As you probably know, Google very recently responded to hacks into it's China operation that could very well have been conducted by the government trying to trick human rights activists, with a two-part agenda:
(1) It is no longer complying with government restrictions. In short for the first ime ever, people in China are able to search for anything they wish and get results.
(2) It has threaten to leave if the government makes its GoogleCN situation untenable. By that it means in conflict with the company's stated "do no evil" policy.
Will Moss has posted the best analysis on it I've seen so far on his blog, where he said in part: "Google has taken China corporate communications playbook, wrapped it in oily rags, doused it in gasoline & lit a match."
I have spent all of one week in China, and I've probably read six-or-eight books on the topic. So I am far from an expert. When I was there, I met with a great number of Web 2.0 folk, including some serious blog dissidents, executives from GoogleCN and other executives who told us a good deal about how they work under and around the China censors.
I left the country understanding for the first time how little I understood about the complex, fragile relationship between the Chinese people and the nine elderly men who run the country as its Politburo.
I remember tweeting on my last day in Beijing, "Whatever you've heard about China is true."
Here are a few random insights I got from visiting China:
- When I asked about censorship and human rights, the most frequent answer was, "we are happy with the freedoms that we have." That may befuddle westerners who were born with an assumption of certain inalienable rights, but not so the Chinese, whose emerging generation has greater wealth, education, information, access, security that any member of their family ever had in prior generations. Some of their parents were victim of Mao cultural revolution. I spoke to a woman who was raised in a rural rice paddy where her father a history professor worked. Her grandmother was among the 30 million Chinese who starved to death during Mao's social engineering experience called the Great Leap Forward.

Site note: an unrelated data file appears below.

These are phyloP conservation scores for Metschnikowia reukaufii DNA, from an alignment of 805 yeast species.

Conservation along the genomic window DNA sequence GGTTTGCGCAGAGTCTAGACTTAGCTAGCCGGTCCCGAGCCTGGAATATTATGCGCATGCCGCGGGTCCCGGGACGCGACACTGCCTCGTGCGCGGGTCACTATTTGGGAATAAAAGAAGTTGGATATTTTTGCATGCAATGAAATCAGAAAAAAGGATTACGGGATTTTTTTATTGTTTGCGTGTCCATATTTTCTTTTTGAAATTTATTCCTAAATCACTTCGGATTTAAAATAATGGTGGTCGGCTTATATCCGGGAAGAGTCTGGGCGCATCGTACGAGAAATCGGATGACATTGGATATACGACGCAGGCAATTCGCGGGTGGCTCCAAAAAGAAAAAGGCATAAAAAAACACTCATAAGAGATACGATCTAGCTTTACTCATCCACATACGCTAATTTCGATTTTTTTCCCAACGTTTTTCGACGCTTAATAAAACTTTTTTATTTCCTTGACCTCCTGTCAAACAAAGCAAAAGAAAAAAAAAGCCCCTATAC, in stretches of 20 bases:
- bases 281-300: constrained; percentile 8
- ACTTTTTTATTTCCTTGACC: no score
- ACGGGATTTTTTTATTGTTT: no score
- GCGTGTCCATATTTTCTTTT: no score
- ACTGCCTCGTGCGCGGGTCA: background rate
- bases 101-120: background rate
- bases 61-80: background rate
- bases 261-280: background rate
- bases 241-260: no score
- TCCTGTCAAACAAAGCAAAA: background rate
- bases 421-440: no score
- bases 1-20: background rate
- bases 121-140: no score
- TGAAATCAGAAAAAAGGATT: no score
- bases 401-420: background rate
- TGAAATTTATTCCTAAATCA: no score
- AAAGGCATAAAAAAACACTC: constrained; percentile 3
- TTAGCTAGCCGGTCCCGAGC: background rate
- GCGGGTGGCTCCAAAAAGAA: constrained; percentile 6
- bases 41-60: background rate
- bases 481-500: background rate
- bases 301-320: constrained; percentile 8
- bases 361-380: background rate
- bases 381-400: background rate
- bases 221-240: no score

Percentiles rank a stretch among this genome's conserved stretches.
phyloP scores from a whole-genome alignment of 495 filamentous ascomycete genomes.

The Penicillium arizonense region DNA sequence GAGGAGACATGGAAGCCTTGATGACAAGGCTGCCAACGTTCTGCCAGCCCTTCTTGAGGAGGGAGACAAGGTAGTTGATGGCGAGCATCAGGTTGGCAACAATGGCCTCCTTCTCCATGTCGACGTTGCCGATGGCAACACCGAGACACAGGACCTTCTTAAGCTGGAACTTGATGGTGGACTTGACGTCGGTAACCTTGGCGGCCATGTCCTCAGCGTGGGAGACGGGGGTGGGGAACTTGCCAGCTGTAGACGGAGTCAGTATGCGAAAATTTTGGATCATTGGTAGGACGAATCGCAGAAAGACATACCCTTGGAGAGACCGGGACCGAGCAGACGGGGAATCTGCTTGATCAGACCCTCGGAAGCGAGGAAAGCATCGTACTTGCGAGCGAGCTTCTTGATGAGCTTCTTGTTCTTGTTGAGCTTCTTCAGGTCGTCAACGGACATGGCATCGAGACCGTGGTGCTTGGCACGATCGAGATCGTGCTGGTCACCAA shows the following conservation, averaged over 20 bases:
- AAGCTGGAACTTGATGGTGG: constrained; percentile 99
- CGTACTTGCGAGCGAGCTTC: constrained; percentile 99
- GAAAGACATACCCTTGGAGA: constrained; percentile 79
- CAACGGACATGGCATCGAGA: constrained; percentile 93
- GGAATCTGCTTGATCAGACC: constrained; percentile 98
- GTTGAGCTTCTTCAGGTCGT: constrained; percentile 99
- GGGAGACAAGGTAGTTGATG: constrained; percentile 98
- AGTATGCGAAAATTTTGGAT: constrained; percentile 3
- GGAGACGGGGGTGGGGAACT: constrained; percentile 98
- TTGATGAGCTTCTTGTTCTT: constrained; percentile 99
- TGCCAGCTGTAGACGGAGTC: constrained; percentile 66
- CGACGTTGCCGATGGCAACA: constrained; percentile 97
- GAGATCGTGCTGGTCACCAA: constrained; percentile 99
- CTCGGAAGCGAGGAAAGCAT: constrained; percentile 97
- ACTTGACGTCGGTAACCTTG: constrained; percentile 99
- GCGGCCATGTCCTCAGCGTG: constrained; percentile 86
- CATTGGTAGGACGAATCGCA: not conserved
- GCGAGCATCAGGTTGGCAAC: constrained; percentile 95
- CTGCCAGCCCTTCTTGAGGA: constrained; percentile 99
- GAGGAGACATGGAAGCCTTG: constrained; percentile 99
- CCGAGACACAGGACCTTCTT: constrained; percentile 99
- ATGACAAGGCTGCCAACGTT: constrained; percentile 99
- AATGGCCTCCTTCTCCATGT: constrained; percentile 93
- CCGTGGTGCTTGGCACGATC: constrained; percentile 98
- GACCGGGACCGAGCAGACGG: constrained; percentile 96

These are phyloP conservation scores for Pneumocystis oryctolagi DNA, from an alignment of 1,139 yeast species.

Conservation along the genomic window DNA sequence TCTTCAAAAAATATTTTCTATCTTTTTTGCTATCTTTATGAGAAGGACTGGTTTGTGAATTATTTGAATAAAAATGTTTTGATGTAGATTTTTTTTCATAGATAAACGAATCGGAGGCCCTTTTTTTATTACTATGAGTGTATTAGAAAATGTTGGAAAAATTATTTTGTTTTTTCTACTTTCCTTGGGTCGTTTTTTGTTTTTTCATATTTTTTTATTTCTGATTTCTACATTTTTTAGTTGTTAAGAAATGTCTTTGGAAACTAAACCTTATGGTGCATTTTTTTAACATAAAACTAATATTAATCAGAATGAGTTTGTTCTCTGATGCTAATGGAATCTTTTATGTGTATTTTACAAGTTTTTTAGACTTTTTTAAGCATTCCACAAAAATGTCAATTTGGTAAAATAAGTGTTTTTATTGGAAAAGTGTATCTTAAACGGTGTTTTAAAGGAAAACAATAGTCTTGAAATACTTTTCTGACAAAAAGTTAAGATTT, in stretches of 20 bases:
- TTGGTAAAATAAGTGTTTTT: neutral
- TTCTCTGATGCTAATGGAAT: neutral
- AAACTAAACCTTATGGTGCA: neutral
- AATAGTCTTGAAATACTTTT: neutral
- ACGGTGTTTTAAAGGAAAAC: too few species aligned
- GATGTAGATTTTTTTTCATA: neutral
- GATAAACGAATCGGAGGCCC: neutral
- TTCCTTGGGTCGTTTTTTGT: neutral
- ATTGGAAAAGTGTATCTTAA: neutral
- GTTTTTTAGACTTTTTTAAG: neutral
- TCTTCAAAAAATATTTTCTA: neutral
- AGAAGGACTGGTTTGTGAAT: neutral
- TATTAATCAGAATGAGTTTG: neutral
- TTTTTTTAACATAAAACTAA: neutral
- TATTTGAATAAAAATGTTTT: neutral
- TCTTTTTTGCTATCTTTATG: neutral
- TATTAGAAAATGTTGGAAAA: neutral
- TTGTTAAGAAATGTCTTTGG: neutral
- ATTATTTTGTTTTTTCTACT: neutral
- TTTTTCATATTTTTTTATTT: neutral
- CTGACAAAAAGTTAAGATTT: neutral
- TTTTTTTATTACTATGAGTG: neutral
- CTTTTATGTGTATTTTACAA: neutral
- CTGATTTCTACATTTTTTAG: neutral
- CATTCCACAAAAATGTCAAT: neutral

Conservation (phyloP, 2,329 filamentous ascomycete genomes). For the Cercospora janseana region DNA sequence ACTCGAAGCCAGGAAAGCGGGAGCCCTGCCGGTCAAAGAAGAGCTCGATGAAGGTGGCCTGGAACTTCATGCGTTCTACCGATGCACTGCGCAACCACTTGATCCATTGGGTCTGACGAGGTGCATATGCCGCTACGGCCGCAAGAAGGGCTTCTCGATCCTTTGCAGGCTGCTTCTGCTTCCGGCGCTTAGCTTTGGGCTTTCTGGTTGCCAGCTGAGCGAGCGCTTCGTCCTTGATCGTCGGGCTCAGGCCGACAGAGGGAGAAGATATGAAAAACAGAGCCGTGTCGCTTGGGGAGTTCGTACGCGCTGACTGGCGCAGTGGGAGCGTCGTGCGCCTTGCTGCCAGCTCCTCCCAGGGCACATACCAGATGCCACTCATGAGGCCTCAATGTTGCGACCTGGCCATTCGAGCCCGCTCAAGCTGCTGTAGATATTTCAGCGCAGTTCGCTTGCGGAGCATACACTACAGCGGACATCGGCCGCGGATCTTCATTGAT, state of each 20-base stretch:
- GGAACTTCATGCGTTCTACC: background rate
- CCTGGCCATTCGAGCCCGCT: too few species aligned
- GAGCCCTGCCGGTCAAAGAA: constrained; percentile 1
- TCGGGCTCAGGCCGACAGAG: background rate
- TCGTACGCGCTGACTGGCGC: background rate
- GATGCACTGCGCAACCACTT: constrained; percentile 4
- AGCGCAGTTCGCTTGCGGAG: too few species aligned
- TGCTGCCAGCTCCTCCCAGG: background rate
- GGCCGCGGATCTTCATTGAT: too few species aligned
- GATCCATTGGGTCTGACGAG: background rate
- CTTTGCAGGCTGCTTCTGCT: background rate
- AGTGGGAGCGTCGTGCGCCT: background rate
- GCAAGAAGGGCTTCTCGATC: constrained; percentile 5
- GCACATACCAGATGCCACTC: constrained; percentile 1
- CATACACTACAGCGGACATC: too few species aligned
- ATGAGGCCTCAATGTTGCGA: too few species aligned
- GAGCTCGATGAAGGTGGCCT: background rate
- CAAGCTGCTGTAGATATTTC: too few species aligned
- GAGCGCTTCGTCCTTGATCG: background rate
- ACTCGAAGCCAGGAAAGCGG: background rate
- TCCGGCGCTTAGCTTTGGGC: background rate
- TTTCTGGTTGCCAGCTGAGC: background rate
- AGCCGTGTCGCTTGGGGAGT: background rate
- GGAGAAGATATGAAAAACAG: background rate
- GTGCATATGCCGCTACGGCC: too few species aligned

- The Politburo, at least a year ago, was generally tolerated by the people I met, who were among China's most successful and best educated. There seemed to be a general agreement that evolved in the post-Tianeneman Era. The government will give it's people unprecedented wealth. In return it will do whatever it please to suppress social unrest. In a country that need to create 17 million jobs, such suppression seems to make sense to many f the Chinese and expats that I talked with.
- Google came into China with a perceived arrogant attitude. Google officials did not deny this when I asked about it, but they said they had learned their lesson. They also told me that EVERY western company has to make some adjustments to make China's vast, multi-tiered government happy. My brother, who has been doing business in China confirms this. For Google this is probably harder because the company really seems to try to do no evil. It least it appears that way to me. And yet the irony of their Chinese compliance activities puts them in a uniquely awkward position vs local and international competitors with whom they compete.
Which brings me to some observations of why this issue has huge implications. This is a stand-down that will probably have huge implications for business and for China's relationship with the west and standing in the world community.
If China deports Google, most of the world will praise their heroic stance. Other companies will need to think of the repercussions of continuing to collaborate with a government that spies on its citizens and abuses those who seem to foment unrest. Likewise, if China deports Google, it will at a minimum have a dent on it's relationship with its emerging, well-educated citizens particularly the 350 million of them who use the Internet and have experienced the frustration of being blocked.
Other companies will have to rethink what they are willing to accommodate. Looking like a China government shill will not bode well for the image of most of the world's largest companies.
In short this incident may be a thread that has been pulled on a very large sweater. And the remainder of it may start to unravel, first slowly then perhaps more rapidly. That may sound like the good thing that I hope it is, except for one well-documented fact. When this government gets pushed or frustrated it sometimes responds with a great deal f violence toward citizens and guests.